We’re in this thing together: how to start co-parenting better

by Dr. Krystal White Contributing writer


Parenting decisions can be big (when to start toilet training) or small (should he get another cookie?). No doubt about it, some decisions are easy and some are very tough.
Parents make thousands of decisions about the daily lives of their children. In how many activities should children be enrolled? How do you handle temper tantrums? Food refusal? Where does our child sleep? Often, parents agree on these decisions, and other times they do not. Co-parenting is the term used to describe the negotiation process and team execution of:

1) an overall parent philosophy
2) who does each daily task
3) how you solve problems (feared, perceived and actual)
Co-parents may live together or in different homes. How people co-parent significantly influences a child’s emotions and behaviors. Research shows that children with healthy co-parents (divorced, never married or married) tend to show better control of their attention and behavior. Studies suggest that children with healthy co-parents have better long- term outcomes; Later in life, they were people who were rated as getting along with others, doing well in school and feeling good about themselves. Children who were not doing as well lived in households with fewer satisfied spouses and fewer effective parents. Unhappy marriages and unsupportive co-parenting go hand in hand, according to this research. Unsupportive co-parenting resulted in children who didn’t feel good about themselves or who don’t get along well with others.
A closer look at these families revealed that husbands and wives who were not getting along often allowed their marital problems to interfere with their effectiveness as a parenting team. The research suggests that if married, co-parents must work on their marriage first before tackling parenting problems.
The goal of co-parenting is for the child to observe their parents as partners rather than enemies — something all parents want no matter if they remain romantically together or not.
After examining and working through martial issues, or deciding to end the romantic adult relationship, parents can devote their focus and energy on being a better team. Parents can start to be better co-parents by establishing an annual meeting to address their children’s specific needs for that year. Our culture has many annual celebrations or deadlines, and co-parents should pick one date and stick with it over the long term. This annual meeting is not a time to review past arguments or conflicts — it should only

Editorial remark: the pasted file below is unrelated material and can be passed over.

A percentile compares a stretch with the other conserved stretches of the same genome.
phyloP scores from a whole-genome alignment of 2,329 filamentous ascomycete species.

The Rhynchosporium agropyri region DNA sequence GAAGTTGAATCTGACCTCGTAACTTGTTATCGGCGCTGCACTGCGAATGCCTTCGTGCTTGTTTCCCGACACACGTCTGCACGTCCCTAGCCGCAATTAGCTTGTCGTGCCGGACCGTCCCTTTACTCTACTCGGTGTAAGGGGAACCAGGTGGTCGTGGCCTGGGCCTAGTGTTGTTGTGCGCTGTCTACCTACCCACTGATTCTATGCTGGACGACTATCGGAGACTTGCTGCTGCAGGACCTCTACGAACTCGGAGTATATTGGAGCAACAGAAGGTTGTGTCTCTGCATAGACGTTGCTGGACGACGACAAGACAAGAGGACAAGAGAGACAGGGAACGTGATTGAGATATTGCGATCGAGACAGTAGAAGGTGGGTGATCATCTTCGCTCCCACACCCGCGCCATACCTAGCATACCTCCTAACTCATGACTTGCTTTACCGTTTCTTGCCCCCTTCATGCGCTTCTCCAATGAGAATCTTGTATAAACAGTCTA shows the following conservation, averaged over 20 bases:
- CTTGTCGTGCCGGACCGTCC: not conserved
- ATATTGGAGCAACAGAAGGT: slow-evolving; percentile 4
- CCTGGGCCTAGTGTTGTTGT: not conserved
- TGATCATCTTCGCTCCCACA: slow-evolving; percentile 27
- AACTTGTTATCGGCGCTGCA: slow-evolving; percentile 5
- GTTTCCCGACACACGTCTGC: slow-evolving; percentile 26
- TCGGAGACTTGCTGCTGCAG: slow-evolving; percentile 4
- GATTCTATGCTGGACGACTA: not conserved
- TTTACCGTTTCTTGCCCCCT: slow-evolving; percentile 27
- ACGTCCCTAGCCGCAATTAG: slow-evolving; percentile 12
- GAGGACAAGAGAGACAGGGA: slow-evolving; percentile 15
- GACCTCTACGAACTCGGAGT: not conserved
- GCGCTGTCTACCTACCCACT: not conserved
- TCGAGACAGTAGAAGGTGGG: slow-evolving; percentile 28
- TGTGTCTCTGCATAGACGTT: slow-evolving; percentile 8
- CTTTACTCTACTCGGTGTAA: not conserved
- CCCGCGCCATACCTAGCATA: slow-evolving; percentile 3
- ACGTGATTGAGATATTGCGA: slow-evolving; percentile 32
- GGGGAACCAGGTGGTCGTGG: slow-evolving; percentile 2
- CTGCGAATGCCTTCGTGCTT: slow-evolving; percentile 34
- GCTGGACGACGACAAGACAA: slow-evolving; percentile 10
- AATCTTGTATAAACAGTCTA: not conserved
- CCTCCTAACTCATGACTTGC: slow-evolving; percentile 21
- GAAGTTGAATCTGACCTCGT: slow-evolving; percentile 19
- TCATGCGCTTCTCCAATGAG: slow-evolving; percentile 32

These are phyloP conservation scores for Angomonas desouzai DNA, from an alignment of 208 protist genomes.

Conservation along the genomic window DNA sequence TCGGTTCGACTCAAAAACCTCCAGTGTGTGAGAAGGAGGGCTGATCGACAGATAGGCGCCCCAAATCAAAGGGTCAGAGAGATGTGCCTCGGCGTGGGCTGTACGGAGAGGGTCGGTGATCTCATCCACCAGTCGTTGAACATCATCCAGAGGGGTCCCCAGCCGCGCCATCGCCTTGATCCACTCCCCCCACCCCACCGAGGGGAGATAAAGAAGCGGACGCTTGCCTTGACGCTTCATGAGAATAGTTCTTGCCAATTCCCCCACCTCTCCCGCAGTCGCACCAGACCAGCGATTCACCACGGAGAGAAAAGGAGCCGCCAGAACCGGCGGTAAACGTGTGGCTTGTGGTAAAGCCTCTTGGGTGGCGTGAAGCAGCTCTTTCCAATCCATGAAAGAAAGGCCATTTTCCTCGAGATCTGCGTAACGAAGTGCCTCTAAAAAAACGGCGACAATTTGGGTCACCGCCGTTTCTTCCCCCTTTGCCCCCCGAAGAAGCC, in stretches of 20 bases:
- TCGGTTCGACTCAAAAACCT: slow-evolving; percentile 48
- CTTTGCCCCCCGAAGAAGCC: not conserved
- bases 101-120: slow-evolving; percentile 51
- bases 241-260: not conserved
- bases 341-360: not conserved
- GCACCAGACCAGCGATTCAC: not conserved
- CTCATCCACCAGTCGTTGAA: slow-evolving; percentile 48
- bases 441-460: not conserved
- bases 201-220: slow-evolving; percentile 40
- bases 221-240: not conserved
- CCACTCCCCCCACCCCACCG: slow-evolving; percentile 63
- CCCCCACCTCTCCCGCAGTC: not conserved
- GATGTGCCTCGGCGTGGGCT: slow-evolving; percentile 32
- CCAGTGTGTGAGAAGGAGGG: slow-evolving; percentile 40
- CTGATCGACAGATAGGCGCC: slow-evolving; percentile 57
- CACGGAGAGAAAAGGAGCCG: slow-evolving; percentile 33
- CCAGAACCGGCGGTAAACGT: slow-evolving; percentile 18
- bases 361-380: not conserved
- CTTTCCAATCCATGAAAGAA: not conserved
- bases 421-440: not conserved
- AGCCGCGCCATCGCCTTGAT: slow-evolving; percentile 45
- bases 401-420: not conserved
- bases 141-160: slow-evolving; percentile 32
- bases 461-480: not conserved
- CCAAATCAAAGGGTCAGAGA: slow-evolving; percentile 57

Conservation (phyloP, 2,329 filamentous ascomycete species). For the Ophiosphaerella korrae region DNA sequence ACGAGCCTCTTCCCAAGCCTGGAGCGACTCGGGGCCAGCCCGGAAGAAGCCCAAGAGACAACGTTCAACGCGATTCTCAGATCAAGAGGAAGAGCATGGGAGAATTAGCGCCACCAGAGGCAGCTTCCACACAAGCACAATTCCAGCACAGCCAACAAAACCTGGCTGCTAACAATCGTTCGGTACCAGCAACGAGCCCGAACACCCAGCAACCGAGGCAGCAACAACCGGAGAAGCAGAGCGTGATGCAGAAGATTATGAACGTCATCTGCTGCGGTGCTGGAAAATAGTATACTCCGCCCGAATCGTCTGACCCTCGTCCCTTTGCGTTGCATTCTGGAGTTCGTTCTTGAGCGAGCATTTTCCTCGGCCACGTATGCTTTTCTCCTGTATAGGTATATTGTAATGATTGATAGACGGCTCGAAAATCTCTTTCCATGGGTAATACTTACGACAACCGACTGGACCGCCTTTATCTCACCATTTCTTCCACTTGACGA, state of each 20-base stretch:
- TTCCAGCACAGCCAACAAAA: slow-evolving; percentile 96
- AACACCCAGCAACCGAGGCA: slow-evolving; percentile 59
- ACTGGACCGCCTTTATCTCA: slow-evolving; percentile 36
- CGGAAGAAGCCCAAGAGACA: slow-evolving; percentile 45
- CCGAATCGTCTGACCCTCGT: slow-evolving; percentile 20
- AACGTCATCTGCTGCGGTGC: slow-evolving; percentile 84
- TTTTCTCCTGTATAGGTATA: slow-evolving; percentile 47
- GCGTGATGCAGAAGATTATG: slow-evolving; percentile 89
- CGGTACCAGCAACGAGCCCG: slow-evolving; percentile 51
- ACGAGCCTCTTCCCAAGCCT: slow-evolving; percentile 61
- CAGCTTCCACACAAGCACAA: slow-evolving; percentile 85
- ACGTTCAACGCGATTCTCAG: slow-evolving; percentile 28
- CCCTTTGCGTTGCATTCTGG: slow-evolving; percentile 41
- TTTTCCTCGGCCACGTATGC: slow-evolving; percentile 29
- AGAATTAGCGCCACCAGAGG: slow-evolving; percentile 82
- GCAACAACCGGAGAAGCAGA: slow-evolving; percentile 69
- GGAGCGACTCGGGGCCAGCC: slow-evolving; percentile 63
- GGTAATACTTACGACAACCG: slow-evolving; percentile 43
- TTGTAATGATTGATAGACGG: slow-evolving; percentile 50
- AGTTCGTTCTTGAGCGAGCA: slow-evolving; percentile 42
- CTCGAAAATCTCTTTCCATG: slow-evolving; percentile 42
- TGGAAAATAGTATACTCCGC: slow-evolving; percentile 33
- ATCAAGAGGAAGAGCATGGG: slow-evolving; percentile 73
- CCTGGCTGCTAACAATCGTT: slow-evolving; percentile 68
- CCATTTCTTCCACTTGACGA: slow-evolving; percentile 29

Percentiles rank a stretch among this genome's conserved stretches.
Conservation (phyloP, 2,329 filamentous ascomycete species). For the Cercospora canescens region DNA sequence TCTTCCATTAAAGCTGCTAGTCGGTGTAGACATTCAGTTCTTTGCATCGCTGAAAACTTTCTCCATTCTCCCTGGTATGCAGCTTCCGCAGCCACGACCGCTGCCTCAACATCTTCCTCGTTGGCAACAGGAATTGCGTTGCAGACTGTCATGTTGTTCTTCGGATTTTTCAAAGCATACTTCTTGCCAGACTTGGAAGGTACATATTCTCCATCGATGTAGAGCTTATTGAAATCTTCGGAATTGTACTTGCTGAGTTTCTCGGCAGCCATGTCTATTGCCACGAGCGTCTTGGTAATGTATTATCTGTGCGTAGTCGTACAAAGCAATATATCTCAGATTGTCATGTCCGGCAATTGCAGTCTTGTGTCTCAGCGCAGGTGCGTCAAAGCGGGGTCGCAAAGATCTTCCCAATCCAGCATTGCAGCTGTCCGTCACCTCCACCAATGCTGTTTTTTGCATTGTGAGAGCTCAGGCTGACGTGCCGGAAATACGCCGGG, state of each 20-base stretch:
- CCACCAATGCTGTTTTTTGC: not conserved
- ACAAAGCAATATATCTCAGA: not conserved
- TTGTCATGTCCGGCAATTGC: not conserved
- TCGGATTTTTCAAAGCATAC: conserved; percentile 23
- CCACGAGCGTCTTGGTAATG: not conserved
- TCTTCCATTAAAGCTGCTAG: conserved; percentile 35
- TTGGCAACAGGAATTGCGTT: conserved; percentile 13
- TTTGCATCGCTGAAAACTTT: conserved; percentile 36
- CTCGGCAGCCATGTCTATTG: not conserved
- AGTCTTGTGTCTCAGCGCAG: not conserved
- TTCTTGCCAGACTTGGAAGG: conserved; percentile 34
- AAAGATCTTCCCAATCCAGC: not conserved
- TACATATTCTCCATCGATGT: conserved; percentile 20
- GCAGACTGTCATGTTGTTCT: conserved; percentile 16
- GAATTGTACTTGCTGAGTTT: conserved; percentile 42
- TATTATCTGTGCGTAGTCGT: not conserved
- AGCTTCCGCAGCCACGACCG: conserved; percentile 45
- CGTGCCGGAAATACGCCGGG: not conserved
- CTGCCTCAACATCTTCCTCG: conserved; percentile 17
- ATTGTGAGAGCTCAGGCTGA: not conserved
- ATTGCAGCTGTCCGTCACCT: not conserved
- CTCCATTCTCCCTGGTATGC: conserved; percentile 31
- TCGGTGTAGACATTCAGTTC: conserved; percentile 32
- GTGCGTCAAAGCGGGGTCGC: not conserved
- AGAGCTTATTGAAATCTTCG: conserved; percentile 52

address goals and the parenting plan for the year. Parents should prepare their responses to the following questions individually, and then review as a co-parenting team at this annual meeting:  
• What is our intended goal for our children?
• What do we want them to develop this year?
• What are the most important skills for them to build?
• What is my individual role (as a mom versus as a dad) and concrete responsibilities (these will shift with each “season” of life)?
• What resources do we need to achieve these goals?
Co-parents should set up a regular time to talk together, ranging from once a week to once a month, about any issues or possible disagreements. It’s best to have a specific meeting time rather than talk about disagreements in the “heat of the moment.” During actual problems, emotions, rather than logic, are most likely influencing the way you talk to one another. A scheduled time may not be fun or convenient, but it’s important.
A good place to start is to think of the three most important arguments you have about raising your children. Write down each one and why it matters to your child’s long term development. If one parent wants to execute a course of action (e.g., to wean, to stop piano lessons or soccer enrollment, or change discipline techniques),
identify what impact the decision would have on your child in 10 years, five years, one year, one month, one week and one day. This may help guide the team’s decision.


If the argument is about the fairness of the parenting workload or the division of labor, negotiation may need to occur. Many co-parents who have these talks decide that although changes in co-parenting duties can’t be made, talking about them helps. Many co-parents want clear recognition for doing his or her job and not a change in roles.
Co-parents have options when they aren’t on the same page:
1) Consider wether the disagreement is about ensuring your child’s positive health and development and not about the dynamic between each other. If it is the latter, work to heal or change the emotional reaction you have between you. Put the co-parenting concerns on the “back burner.”
2) Write out a list of pros and cons for each parent’s argument. The next step forward may look easier using a data sheet.
3) Choose to let one person make the decision for the team, even if one is not in total agreement with the outcome.
4) Seek consultation from a trusted source or the advice of a professional. Often, brief co-parenting advice from these sources helps co-parents be more creative and less conflictual regarding these decisions.
Co-parenting can be the most difficult job a person can choose. It does not come naturally, and it takes a lot of practice and support to be good at it (just like with most careers). When parents seek social resources in a church, unit and medical community, both they and their children’s health improve.
(Dr. White is a pediatric psychologist at Landstuhl Regional Medical Center and the developmental health consultant for Europe Regional Medical Command. She specializes in healthy habits across the lifespan and evaluating developmental